Here’s some questions to ask yourself and it builds off of what Shakira Mason Holloway said about doing your financial audit. Where are you today? Where are you headed? How do you find out? What type of founder do you want to be? Lola Banjo, founder of Silver & Riley, a premier luxury travel and fashion leather goods brand made exquisitely in Italy was a memorable figure from the panel on scaling your business. But she says something many entrepreneurs wouldn’t; if you want to scale a business it’s important to work in Corporate America first. “I don’t consider myself a small business, I’m building an enterprise,” says Lola, who is also a Corporate Strategy Executive at Salesforce and a venture investor. “Be the woman that you dream of being. Walk like her, and the world will adapt to you as such.”

Could the power of funding the next generation of successful Black women-owned businesses be in your hands? If you want to be a quadruple threat like Lola Banjo: A Black woman, business-owner, corporate boss, and investor, then you would have loved the multiple panels of Black women who actually write checks in the millions to Black women owned businesses.

“We do better in VC than white men,” says Ekwutozia Nwabuzor, Counsel at Lowenstien Sandler, LLP, referring to venture capital. “Our returns are better. So we need to talk about that data.”

So how can you get $1 million wired to your business? “We have an open process at Kapor,” notes Uriridiakoghene Onovakpuri, a Managing Partner at Kapor Capital where she is focused on sourcing investment opportunities.
So what does it take to be a venture investor today and fund the next big idea? “In order to be an investor you have to have the desire, and willingness to take risks, be patient and be a great loser,”says Efe Ukala, the founder of ImpactHER, an impact driven organization that focuses on bridging the financing gap for women-led small and medium-sized enterprises (SMEs) in Africa through investor readiness training, mentorship, market access, and other support.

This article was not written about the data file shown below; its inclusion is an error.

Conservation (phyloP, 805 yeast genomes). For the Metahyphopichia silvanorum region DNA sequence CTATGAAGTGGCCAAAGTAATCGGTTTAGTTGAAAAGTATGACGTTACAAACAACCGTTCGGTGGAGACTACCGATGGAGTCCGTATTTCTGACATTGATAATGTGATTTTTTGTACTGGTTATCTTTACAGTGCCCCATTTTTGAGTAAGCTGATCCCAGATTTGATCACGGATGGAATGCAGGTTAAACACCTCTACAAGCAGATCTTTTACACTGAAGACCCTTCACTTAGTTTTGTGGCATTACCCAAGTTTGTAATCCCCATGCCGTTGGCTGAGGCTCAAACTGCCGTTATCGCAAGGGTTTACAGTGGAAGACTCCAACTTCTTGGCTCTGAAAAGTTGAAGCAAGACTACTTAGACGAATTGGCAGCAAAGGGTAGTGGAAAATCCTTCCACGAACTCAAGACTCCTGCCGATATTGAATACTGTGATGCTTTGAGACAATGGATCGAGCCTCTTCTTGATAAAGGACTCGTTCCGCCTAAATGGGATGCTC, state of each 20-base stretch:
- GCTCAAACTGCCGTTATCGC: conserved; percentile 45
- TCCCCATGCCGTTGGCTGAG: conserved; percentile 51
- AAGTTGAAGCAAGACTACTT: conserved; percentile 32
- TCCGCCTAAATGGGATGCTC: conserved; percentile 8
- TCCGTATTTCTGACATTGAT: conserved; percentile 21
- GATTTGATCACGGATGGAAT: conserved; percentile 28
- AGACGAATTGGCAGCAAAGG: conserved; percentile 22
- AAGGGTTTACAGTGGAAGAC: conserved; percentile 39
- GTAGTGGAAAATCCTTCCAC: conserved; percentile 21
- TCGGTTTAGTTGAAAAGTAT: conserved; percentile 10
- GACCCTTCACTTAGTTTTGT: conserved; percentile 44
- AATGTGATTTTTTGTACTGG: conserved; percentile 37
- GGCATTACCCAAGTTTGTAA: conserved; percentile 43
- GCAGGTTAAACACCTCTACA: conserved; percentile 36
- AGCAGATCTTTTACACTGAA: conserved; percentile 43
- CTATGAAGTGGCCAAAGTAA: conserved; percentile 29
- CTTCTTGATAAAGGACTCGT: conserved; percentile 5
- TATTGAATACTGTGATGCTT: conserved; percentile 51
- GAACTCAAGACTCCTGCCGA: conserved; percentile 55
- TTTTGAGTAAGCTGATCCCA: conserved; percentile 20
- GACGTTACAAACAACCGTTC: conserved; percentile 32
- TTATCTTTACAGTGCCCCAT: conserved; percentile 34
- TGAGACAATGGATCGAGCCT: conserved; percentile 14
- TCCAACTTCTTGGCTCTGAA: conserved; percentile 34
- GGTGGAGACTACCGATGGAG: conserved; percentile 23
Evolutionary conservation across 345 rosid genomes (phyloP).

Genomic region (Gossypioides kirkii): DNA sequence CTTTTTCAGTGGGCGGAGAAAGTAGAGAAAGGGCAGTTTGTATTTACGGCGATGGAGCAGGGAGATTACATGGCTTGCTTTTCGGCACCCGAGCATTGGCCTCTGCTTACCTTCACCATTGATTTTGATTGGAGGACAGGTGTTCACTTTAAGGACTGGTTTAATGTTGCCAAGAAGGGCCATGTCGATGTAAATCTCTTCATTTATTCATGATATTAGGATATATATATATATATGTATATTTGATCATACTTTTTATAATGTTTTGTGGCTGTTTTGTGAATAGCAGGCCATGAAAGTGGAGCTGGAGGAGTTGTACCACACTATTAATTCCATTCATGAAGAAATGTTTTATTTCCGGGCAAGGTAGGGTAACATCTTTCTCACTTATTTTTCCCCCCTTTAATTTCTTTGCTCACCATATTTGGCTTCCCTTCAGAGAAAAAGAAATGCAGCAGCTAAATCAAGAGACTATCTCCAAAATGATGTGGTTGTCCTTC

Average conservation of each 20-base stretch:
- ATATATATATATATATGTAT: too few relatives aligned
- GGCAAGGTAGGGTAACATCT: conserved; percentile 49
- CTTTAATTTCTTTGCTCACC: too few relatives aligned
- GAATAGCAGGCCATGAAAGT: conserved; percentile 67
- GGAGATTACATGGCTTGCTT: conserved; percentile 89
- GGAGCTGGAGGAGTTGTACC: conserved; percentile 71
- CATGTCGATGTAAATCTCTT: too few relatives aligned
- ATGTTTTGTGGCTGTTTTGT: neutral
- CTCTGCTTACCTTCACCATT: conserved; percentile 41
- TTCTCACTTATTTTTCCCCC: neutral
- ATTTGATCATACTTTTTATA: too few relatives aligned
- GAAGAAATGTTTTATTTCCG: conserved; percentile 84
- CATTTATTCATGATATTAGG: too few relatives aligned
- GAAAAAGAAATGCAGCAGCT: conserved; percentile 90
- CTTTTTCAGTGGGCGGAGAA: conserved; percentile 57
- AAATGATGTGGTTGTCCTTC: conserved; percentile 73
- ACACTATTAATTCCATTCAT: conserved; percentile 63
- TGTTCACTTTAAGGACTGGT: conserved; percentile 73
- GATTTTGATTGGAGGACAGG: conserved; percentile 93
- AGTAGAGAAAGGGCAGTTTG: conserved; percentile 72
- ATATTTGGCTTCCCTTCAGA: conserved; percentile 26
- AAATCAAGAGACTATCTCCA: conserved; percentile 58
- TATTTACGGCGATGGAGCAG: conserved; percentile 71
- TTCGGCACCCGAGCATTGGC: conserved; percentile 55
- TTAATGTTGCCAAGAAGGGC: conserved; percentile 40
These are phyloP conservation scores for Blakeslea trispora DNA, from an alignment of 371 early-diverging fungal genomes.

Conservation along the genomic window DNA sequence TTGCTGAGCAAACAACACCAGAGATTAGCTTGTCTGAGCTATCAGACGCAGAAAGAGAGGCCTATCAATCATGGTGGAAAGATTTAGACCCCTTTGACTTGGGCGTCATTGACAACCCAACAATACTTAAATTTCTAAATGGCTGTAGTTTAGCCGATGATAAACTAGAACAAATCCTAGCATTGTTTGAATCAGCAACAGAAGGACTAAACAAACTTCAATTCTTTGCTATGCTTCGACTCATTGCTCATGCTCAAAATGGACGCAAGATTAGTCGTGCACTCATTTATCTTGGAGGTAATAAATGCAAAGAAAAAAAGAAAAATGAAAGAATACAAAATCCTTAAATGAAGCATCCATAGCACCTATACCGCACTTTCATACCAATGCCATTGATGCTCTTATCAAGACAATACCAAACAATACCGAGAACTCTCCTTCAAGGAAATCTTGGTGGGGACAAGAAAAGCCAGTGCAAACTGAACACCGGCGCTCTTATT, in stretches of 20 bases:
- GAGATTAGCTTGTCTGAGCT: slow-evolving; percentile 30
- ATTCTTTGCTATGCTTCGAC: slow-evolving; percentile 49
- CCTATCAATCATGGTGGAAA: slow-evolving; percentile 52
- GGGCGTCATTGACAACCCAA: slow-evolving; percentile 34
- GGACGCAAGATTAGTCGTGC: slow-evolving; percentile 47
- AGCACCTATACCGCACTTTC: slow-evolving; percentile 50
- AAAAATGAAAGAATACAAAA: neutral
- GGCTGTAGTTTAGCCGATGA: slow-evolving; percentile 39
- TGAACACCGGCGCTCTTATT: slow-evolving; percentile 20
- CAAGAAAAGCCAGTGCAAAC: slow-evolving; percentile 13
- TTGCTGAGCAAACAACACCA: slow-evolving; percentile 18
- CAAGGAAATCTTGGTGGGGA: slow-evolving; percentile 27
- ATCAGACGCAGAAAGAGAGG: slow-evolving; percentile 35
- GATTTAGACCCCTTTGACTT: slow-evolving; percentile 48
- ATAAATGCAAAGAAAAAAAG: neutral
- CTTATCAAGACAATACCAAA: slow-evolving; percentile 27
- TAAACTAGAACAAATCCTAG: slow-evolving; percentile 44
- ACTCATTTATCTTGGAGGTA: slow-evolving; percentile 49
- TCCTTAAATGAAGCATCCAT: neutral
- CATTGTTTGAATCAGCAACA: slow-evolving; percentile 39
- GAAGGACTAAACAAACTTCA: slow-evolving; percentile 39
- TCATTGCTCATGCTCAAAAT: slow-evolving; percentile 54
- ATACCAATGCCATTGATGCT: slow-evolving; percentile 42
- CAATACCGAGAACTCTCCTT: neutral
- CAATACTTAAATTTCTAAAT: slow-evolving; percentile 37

You need to invest time to invest in self – study by using the following methods: Shadow someone–reach out to one of the women interviewed in this article. Practice investing in a business by writing a small check, then pay attention to how the business is performing. Make sure you have some skills to add to the business, or get some.

“Get with a group of like-minded people to share resources. Read investor memos. Eventually, pool your resources together to invest,” shares Nneka Ukpai, the Head of Financial Innovation at Better, where she advises the tech unicorn on business and legal strategy, new products, and financial inclusion. Nneka Ukpai also built the Better Opportunity Fund, Better’s nonprofit arm focused on closing the racial wealth gap, and Better Labs, a hybrid startup studio and venture firm.

Another panelist, Denisha Kalore, suggests joining a scout program to link with a VC firm. She also recommends reading the book, “The Psychology of Money.” She is the founder and CEO of Stan, a fan engagement startup helping artists power the fan experiences of the future and has worked with startups in her previous roles.

The most important thing is to invest in your relationships, which is how all of the amazing women who paneled at the Women of Color and Capital and Conference got to where they are today. “Networking is power. Capital is relationship driven. This conference is about connecting and money,” Adeola confirms.

You’ll need advice from people who have been there, done that, or know people who have. You need to make it a point to be to tap in for next year. Don’t miss the opportunity to be in the room with the people investing in the generational wealth of Black women today.

Author Helese Smauldon can be found at When not writing, she mentors new sales development representatives and other underrepresented (Black) people in tech. She eventually wants to be one of those check writers to fund new Black-women owned businesses.